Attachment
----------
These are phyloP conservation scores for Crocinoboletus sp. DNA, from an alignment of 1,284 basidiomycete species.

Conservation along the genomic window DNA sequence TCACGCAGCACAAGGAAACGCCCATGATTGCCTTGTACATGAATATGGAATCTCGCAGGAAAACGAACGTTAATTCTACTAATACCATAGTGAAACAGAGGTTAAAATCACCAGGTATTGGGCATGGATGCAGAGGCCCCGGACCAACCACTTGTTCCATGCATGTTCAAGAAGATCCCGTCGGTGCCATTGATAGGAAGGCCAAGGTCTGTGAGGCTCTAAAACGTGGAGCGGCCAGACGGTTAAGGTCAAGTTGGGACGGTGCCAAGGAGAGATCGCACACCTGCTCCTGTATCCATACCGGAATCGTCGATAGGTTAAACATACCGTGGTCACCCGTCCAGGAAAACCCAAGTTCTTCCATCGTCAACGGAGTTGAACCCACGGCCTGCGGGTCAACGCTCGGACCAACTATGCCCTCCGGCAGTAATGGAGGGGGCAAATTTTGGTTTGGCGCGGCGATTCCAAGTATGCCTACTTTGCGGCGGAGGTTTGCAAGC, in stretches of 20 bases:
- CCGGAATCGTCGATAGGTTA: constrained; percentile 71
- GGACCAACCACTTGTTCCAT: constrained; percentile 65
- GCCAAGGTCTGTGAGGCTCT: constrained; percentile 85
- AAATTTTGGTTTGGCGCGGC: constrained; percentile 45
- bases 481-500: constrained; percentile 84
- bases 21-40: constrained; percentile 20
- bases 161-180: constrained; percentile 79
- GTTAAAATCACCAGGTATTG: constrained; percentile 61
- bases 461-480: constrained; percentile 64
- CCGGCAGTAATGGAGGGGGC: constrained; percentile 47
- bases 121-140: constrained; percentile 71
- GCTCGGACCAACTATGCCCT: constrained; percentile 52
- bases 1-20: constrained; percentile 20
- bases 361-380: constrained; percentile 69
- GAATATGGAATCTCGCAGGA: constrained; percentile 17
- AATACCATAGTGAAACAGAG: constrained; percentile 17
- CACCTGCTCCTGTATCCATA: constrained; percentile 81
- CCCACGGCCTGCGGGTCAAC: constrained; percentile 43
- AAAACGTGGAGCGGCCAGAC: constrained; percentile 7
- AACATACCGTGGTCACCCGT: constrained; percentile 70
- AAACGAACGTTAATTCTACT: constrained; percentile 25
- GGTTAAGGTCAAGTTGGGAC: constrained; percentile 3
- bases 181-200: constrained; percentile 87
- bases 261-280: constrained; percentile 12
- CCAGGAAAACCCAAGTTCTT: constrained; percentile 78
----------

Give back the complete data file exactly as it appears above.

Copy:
These are phyloP conservation scores for Crocinoboletus sp. DNA, from an alignment of 1,284 basidiomycete species.

Conservation along the genomic window DNA sequence TCACGCAGCACAAGGAAACGCCCATGATTGCCTTGTACATGAATATGGAATCTCGCAGGAAAACGAACGTTAATTCTACTAATACCATAGTGAAACAGAGGTTAAAATCACCAGGTATTGGGCATGGATGCAGAGGCCCCGGACCAACCACTTGTTCCATGCATGTTCAAGAAGATCCCGTCGGTGCCATTGATAGGAAGGCCAAGGTCTGTGAGGCTCTAAAACGTGGAGCGGCCAGACGGTTAAGGTCAAGTTGGGACGGTGCCAAGGAGAGATCGCACACCTGCTCCTGTATCCATACCGGAATCGTCGATAGGTTAAACATACCGTGGTCACCCGTCCAGGAAAACCCAAGTTCTTCCATCGTCAACGGAGTTGAACCCACGGCCTGCGGGTCAACGCTCGGACCAACTATGCCCTCCGGCAGTAATGGAGGGGGCAAATTTTGGTTTGGCGCGGCGATTCCAAGTATGCCTACTTTGCGGCGGAGGTTTGCAAGC, in stretches of 20 bases:
- CCGGAATCGTCGATAGGTTA: constrained; percentile 71
- GGACCAACCACTTGTTCCAT: constrained; percentile 65
- GCCAAGGTCTGTGAGGCTCT: constrained; percentile 85
- AAATTTTGGTTTGGCGCGGC: constrained; percentile 45
- bases 481-500: constrained; percentile 84
- bases 21-40: constrained; percentile 20
- bases 161-180: constrained; percentile 79
- GTTAAAATCACCAGGTATTG: constrained; percentile 61
- bases 461-480: constrained; percentile 64
- CCGGCAGTAATGGAGGGGGC: constrained; percentile 47
- bases 121-140: constrained; percentile 71
- GCTCGGACCAACTATGCCCT: constrained; percentile 52
- bases 1-20: constrained; percentile 20
- bases 361-380: constrained; percentile 69
- GAATATGGAATCTCGCAGGA: constrained; percentile 17
- AATACCATAGTGAAACAGAG: constrained; percentile 17
- CACCTGCTCCTGTATCCATA: constrained; percentile 81
- CCCACGGCCTGCGGGTCAAC: constrained; percentile 43
- AAAACGTGGAGCGGCCAGAC: constrained; percentile 7
- AACATACCGTGGTCACCCGT: constrained; percentile 70
- AAACGAACGTTAATTCTACT: constrained; percentile 25
- GGTTAAGGTCAAGTTGGGAC: constrained; percentile 3
- bases 181-200: constrained; percentile 87
- bases 261-280: constrained; percentile 12
- CCAGGAAAACCCAAGTTCTT: constrained; percentile 78